12/12/2016 12:05 EST | Updated 12/12/2016 12:05 EST

Celebrate The Holidays Like An Italian With These Traditional Dishes

What Italians eat for the holidays. From the AOL Partner Studio

FabioBalbi via Getty Images
Homemade Panettone. Tradidional Italian Christmas Cake

No one does food like Italians do, especially when the holiday season arrives. Their eating and drinking rituals go into hyper-drive with more wholesome deliciousness than one could ever imagine. These dishes are made with only the best ingredients but differ depending on the region in which they are crafted and enjoyed.

With that in mind, grab a fork and join us as we tour through Italy, in partnership with the Italian Trade Commission, to find out what’s cooking in Italian kitchens during the festive season.

La Vigilia (Christmas Eve)

According to tradition, dishes go meatless for Christmas Eve. Pasta, vegetables and fish (think salted cod, octopus and shellfish) play starring roles in a typical La Vigilia meal on Dec. 24. If you were in Rome, your appetizer would consist of pezzetti, a combination of fried cubes of vegetables (such as, squash, zucchini, potatoes and broccoli) and salt cod. In Naples, it would be a mix of sautéed broccoli and seafood.

No Italian meal would be complete without pasta. There’s no right or wrong way to eat it -- the only rule is that it should be made with quality ingredients. If you were visiting Naples, your pasta dish would likely be vermicelli with clams or mussels. In the north, your slice of lasagna would be covered in Parmigiano-Reggiano PDO (Protected Designation of Origin).

Moving down the western-coast line, you will find the spectacular city of Amalfi, a favourite spot for many chefs around the world because of the variety and quality of the seafood. In this region, marinated fresh anchovies are served as appetizers, linguine pasta twirls around fresh clams, and baked eel (a mainstay on Italian dinner tables for Christmas Eve) is served with olives and capers.

For dessert, trays of biscotti cookies and various bite-sized pastries are served. But across the country, once the main courses have been enjoyed, boxes of Panettone or Pandoro will make an appearance. Panettone is a sweet, soft bread-like loaf which originated in Milan, while Pandoro is a sweet yeast bread from Verona. There’s also another variety, Panforte, a special cake from Siena containing fruits and nuts.

In Modena, tortellini will finish the meal. But this pocket of deliciousness isn’t savoury. Rather the Modenese variety are larger, deep fried and filled with custard or jam. In the city of Alba, locals will prefer the hometown favourite, nougat (torrone). Meanwhile, in Piemonte, Italian tables will serve apple mousse or hazelnut cake.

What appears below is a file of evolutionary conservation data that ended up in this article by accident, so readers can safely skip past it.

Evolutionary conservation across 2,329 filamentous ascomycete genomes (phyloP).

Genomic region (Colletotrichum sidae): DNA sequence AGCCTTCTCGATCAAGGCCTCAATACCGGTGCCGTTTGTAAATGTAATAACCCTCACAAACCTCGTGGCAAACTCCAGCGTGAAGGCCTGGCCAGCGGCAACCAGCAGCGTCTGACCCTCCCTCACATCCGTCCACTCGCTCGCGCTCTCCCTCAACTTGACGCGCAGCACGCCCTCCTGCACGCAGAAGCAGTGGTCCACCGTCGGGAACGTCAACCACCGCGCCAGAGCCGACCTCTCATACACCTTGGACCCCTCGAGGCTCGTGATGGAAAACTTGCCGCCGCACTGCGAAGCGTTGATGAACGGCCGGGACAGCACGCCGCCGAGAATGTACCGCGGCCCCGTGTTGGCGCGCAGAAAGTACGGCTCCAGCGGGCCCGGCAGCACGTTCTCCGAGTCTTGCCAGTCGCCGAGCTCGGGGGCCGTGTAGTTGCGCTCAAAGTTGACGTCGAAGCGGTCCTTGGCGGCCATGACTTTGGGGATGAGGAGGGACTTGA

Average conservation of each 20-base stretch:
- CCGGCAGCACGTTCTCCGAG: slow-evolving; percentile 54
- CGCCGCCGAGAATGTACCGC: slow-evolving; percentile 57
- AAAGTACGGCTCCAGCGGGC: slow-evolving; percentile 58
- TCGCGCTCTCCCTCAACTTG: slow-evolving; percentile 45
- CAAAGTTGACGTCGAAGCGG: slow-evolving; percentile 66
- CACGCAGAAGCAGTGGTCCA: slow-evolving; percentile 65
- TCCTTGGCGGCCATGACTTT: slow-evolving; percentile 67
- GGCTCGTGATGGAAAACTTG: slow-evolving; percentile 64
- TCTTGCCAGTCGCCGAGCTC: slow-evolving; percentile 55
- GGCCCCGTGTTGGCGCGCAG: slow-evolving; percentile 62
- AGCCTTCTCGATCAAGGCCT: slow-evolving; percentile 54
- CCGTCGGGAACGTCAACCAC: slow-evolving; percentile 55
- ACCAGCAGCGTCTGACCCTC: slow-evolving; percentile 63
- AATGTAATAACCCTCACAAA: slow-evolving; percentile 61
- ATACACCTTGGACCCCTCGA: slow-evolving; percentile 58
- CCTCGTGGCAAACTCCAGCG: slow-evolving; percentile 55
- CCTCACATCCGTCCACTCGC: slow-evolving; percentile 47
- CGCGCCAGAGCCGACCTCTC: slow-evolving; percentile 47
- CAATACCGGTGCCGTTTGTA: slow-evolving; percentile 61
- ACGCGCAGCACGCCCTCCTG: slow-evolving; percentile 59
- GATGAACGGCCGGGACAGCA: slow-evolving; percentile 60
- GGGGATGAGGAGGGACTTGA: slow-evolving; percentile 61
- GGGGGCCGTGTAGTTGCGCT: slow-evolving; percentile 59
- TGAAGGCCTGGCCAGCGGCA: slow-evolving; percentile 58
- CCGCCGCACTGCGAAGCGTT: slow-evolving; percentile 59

Christmas Day

On the 25th, each region of Italy has a signature dish as part of their Christmas meal that can consist of as many as 13 courses. Many provinces start off their feasts with the classic Italian antipasto, featuring cured meats, olives and local cheeses.

Soups are also part of the picture. Campania has minestra maritata (or “married soup”) made with leafy-green vegetables like escarole and tiny veal meatballs. In Abruzzo, bordered by the Adriatic Sea, the base is cardoons (artichoke thistles) paired with giblets and flavoured with nutmeg.

When it comes to proteins, Le Marche region serves capon come dinnertime, but they also serve a meaty, lasagna-like dish called vincisgrassi, with ground beef, pancetta, chopped chicken giblets and prosciutto. Otherwise, it’s swordfish in Sicily, roasted lamb in Lazio and game meat in Tuscany. Craving red meat? Then your mouth will water over the Carbonade, a prime-cut of beef slow-cooked in red wine, typical in the northwestern region of Valle D’Aosta. In Piemonte, the local preference is for boiled ox.

Baked pastas make an appearance in central southern regions of Italy with the Sicilians joining in with their crusty baked maccheroni, cooked in a breadcrumb-lined pan. Northerners love the stuffed variety – cannelloni, ravioli, agnolotti and tortellini.

December 26 (Santo Stefano)

When the family comes over, it’s all about the leftovers on December 26! The perfect time to relax with good company.

If you’re trying to capture the flavours of Italy at home this holiday season, there’s only one sure-fire way to ensure success from your appetizers to your desserts. Use only authentic ingredients made in Italy from extra virgin olive oil to cheeses and anchovies. Want to make sure you’re stocking up with the real thing? Check out the Italian Trade Commission’s info-packed website: Italianmade.com